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America Can Win: The Case for Military Reform Hardcover – April 1, 1986

ISBN-13: 978-0917561108 ISBN-10: 0917561104 Edition: 1st

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Product Details

  • Hardcover: 301 pages
  • Publisher: Adler & Adler Pub; 1st edition (April 1986)
  • Language: English
  • ISBN-10: 0917561104
  • ISBN-13: 978-0917561108
  • Product Dimensions: 9.1 x 5.9 x 1.3 inches
  • Shipping Weight: 1 pounds
  • Average Customer Review: 5.0 out of 5 stars  See all reviews (2 customer reviews)
  • Amazon Best Sellers Rank: #2,481,022 in Books (See Top 100 in Books)

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2 of 2 people found the following review helpful By A Customer on December 6, 1998
Format: Hardcover
After serving as George McGovern's campaign manager in the 1972 presidential election, Hart entered the Colorado senate campaign in 1974. An upset victory set the young, dashing idealist on a course for national leadership. To the suprise of many this presumed dove, who had just spent the past several years of his life arguing against US intervention in Vietnam, turned his attention to war making. He created the Bipartisan Congressional Caucus on Military Reform which dealt with such neglected issues as military doctrine, personnell retention, and unit structure. Sensational issues like $1,000 toilet seats may have gotten the headlines but it was the obsession with obscurity that ultimately made the difference. Hart personally sought out inconoclasts in the ranks like John Boyd and Pierre Spreye and brought their ideas to the forefront over the objection of Pentagon brass. This book, written prior to the 1988 debacle, is in part the dramatic story of those visionaries who overcame the resistance and inertia of the military establisment to create a lean, mean fighting machine. It is also part blueprint for finishing the job. This book is indispensable to military history buffs and is still relevant today thanks to the oblivious, foot dragging, poll watching Bill Clinton. What a sad contrast.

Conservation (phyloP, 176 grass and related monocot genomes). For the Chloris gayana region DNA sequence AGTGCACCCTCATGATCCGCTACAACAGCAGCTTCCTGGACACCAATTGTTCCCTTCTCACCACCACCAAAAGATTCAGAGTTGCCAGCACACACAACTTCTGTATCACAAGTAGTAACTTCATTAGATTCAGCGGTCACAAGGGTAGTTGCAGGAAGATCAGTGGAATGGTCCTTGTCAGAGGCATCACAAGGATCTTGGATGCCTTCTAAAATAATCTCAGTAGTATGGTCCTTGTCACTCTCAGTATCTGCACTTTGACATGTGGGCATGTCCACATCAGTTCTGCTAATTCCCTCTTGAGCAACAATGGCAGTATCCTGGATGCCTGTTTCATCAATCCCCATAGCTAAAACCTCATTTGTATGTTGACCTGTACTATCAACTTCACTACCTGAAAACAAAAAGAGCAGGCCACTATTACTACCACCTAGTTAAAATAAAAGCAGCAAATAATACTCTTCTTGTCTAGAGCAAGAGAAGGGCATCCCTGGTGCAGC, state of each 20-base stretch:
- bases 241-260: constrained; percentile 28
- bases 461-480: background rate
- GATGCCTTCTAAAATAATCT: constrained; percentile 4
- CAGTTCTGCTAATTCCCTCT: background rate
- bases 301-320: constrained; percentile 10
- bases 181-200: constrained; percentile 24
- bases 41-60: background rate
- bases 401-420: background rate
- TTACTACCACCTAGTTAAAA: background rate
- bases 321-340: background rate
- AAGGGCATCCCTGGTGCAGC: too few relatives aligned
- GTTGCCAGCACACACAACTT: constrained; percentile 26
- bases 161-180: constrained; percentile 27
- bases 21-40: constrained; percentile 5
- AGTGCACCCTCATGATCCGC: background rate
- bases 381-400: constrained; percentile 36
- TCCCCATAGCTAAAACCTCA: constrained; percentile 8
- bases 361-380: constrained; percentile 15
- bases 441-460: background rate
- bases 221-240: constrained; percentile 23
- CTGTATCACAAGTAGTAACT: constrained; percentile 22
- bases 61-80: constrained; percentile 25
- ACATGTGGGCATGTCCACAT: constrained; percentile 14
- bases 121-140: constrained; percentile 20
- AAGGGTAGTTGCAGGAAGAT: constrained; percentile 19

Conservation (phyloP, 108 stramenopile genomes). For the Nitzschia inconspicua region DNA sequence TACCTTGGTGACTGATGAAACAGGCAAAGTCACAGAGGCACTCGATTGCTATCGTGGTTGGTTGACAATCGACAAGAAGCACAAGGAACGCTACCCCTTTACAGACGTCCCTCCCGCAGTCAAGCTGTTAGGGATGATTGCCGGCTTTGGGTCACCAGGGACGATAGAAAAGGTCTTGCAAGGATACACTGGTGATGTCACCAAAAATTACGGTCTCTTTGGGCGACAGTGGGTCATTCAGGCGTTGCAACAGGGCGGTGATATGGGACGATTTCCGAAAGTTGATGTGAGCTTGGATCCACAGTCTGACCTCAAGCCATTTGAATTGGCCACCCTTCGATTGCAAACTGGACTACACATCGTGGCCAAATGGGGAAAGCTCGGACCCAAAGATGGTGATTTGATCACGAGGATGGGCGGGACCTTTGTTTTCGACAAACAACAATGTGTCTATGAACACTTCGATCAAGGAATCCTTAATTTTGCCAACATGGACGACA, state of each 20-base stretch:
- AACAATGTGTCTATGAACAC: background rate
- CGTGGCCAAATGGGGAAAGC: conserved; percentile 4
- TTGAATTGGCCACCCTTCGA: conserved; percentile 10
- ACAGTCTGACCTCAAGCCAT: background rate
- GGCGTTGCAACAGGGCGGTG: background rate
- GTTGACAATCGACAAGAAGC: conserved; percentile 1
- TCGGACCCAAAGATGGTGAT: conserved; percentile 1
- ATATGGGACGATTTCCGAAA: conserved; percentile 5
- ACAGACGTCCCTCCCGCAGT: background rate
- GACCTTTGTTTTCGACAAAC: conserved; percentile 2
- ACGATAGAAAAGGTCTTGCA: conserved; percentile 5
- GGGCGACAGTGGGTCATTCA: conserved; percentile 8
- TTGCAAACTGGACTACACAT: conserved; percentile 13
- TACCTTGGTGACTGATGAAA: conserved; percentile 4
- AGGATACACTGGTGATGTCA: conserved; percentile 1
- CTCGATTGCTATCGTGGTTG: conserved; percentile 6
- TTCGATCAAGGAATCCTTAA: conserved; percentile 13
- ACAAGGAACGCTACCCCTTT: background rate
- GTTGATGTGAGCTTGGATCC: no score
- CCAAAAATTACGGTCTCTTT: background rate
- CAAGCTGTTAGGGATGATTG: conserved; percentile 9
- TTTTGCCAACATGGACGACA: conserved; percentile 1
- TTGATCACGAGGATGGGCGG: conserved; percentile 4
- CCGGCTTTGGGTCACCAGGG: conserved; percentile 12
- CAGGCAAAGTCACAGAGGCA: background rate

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By Jonathan Huntoon on October 5, 2010
Format: Hardcover Verified Purchase
I must say I was worried buying a book this old, but it seems much of the needed reform described and the thought-process behind it is still lacking. Very well written and researched. Just check out the acknowledgments to see who has contributed.
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